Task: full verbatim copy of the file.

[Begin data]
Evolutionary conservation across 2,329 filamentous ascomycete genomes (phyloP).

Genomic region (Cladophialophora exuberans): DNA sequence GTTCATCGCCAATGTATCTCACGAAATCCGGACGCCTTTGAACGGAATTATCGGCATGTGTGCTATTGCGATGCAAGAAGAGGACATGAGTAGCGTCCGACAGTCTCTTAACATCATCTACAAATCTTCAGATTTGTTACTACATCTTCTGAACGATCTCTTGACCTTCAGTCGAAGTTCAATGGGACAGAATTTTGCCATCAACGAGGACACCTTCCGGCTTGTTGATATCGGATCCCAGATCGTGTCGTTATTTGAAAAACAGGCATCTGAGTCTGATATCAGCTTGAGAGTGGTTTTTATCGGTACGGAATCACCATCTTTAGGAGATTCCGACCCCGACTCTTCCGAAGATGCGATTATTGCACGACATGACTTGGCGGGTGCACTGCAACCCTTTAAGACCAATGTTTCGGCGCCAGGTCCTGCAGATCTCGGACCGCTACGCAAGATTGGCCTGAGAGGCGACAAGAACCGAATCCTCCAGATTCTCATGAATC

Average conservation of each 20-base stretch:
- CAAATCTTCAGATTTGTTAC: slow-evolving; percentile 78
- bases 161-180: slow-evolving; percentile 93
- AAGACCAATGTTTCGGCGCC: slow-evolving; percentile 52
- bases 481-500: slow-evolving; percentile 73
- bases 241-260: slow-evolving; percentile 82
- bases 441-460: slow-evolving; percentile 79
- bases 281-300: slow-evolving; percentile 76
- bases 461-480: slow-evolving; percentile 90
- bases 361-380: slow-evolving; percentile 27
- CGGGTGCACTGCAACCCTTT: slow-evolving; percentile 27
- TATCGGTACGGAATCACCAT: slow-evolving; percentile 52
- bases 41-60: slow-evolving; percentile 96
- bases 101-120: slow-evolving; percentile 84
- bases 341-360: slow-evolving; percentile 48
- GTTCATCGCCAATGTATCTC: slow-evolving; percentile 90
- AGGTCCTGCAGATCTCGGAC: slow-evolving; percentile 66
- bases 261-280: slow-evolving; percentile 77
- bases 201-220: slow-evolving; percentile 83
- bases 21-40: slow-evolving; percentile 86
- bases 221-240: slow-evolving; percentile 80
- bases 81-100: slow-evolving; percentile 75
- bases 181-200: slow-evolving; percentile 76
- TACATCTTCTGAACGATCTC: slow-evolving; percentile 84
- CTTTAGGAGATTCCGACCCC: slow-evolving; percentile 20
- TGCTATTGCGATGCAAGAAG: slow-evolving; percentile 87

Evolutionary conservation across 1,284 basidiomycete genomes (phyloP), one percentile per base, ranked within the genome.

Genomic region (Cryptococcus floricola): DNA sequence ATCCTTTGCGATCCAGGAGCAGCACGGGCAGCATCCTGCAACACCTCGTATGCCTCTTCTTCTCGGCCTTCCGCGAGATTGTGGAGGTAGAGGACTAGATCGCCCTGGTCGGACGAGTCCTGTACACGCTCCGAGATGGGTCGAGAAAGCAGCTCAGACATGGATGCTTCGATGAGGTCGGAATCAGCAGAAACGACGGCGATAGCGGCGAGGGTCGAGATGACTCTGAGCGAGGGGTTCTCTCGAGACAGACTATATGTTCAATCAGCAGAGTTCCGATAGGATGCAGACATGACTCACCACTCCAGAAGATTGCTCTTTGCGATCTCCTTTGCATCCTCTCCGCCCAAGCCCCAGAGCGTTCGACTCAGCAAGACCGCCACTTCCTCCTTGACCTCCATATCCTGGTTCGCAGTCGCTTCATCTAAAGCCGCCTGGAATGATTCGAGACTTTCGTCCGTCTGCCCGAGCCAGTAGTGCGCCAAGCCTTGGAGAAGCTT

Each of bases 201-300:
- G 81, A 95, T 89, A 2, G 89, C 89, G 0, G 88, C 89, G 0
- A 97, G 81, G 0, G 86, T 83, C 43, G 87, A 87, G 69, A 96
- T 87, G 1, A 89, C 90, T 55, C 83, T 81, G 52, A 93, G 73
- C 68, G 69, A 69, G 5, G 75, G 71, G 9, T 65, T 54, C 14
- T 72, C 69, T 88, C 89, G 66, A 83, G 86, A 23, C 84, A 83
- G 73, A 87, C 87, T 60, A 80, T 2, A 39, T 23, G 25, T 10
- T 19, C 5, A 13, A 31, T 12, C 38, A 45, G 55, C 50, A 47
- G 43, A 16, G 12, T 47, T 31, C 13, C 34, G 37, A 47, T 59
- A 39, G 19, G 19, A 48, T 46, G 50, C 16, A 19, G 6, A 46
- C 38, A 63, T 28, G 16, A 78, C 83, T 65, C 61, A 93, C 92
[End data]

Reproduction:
Evolutionary conservation across 2,329 filamentous ascomycete genomes (phyloP).

Genomic region (Cladophialophora exuberans): DNA sequence GTTCATCGCCAATGTATCTCACGAAATCCGGACGCCTTTGAACGGAATTATCGGCATGTGTGCTATTGCGATGCAAGAAGAGGACATGAGTAGCGTCCGACAGTCTCTTAACATCATCTACAAATCTTCAGATTTGTTACTACATCTTCTGAACGATCTCTTGACCTTCAGTCGAAGTTCAATGGGACAGAATTTTGCCATCAACGAGGACACCTTCCGGCTTGTTGATATCGGATCCCAGATCGTGTCGTTATTTGAAAAACAGGCATCTGAGTCTGATATCAGCTTGAGAGTGGTTTTTATCGGTACGGAATCACCATCTTTAGGAGATTCCGACCCCGACTCTTCCGAAGATGCGATTATTGCACGACATGACTTGGCGGGTGCACTGCAACCCTTTAAGACCAATGTTTCGGCGCCAGGTCCTGCAGATCTCGGACCGCTACGCAAGATTGGCCTGAGAGGCGACAAGAACCGAATCCTCCAGATTCTCATGAATC

Average conservation of each 20-base stretch:
- CAAATCTTCAGATTTGTTAC: slow-evolving; percentile 78
- bases 161-180: slow-evolving; percentile 93
- AAGACCAATGTTTCGGCGCC: slow-evolving; percentile 52
- bases 481-500: slow-evolving; percentile 73
- bases 241-260: slow-evolving; percentile 82
- bases 441-460: slow-evolving; percentile 79
- bases 281-300: slow-evolving; percentile 76
- bases 461-480: slow-evolving; percentile 90
- bases 361-380: slow-evolving; percentile 27
- CGGGTGCACTGCAACCCTTT: slow-evolving; percentile 27
- TATCGGTACGGAATCACCAT: slow-evolving; percentile 52
- bases 41-60: slow-evolving; percentile 96
- bases 101-120: slow-evolving; percentile 84
- bases 341-360: slow-evolving; percentile 48
- GTTCATCGCCAATGTATCTC: slow-evolving; percentile 90
- AGGTCCTGCAGATCTCGGAC: slow-evolving; percentile 66
- bases 261-280: slow-evolving; percentile 77
- bases 201-220: slow-evolving; percentile 83
- bases 21-40: slow-evolving; percentile 86
- bases 221-240: slow-evolving; percentile 80
- bases 81-100: slow-evolving; percentile 75
- bases 181-200: slow-evolving; percentile 76
- TACATCTTCTGAACGATCTC: slow-evolving; percentile 84
- CTTTAGGAGATTCCGACCCC: slow-evolving; percentile 20
- TGCTATTGCGATGCAAGAAG: slow-evolving; percentile 87

Evolutionary conservation across 1,284 basidiomycete genomes (phyloP), one percentile per base, ranked within the genome.

Genomic region (Cryptococcus floricola): DNA sequence ATCCTTTGCGATCCAGGAGCAGCACGGGCAGCATCCTGCAACACCTCGTATGCCTCTTCTTCTCGGCCTTCCGCGAGATTGTGGAGGTAGAGGACTAGATCGCCCTGGTCGGACGAGTCCTGTACACGCTCCGAGATGGGTCGAGAAAGCAGCTCAGACATGGATGCTTCGATGAGGTCGGAATCAGCAGAAACGACGGCGATAGCGGCGAGGGTCGAGATGACTCTGAGCGAGGGGTTCTCTCGAGACAGACTATATGTTCAATCAGCAGAGTTCCGATAGGATGCAGACATGACTCACCACTCCAGAAGATTGCTCTTTGCGATCTCCTTTGCATCCTCTCCGCCCAAGCCCCAGAGCGTTCGACTCAGCAAGACCGCCACTTCCTCCTTGACCTCCATATCCTGGTTCGCAGTCGCTTCATCTAAAGCCGCCTGGAATGATTCGAGACTTTCGTCCGTCTGCCCGAGCCAGTAGTGCGCCAAGCCTTGGAGAAGCTT

Each of bases 201-300:
- G 81, A 95, T 89, A 2, G 89, C 89, G 0, G 88, C 89, G 0
- A 97, G 81, G 0, G 86, T 83, C 43, G 87, A 87, G 69, A 96
- T 87, G 1, A 89, C 90, T 55, C 83, T 81, G 52, A 93, G 73
- C 68, G 69, A 69, G 5, G 75, G 71, G 9, T 65, T 54, C 14
- T 72, C 69, T 88, C 89, G 66, A 83, G 86, A 23, C 84, A 83
- G 73, A 87, C 87, T 60, A 80, T 2, A 39, T 23, G 25, T 10
- T 19, C 5, A 13, A 31, T 12, C 38, A 45, G 55, C 50, A 47
- G 43, A 16, G 12, T 47, T 31, C 13, C 34, G 37, A 47, T 59
- A 39, G 19, G 19, A 48, T 46, G 50, C 16, A 19, G 6, A 46
- C 38, A 63, T 28, G 16, A 78, C 83, T 65, C 61, A 93, C 92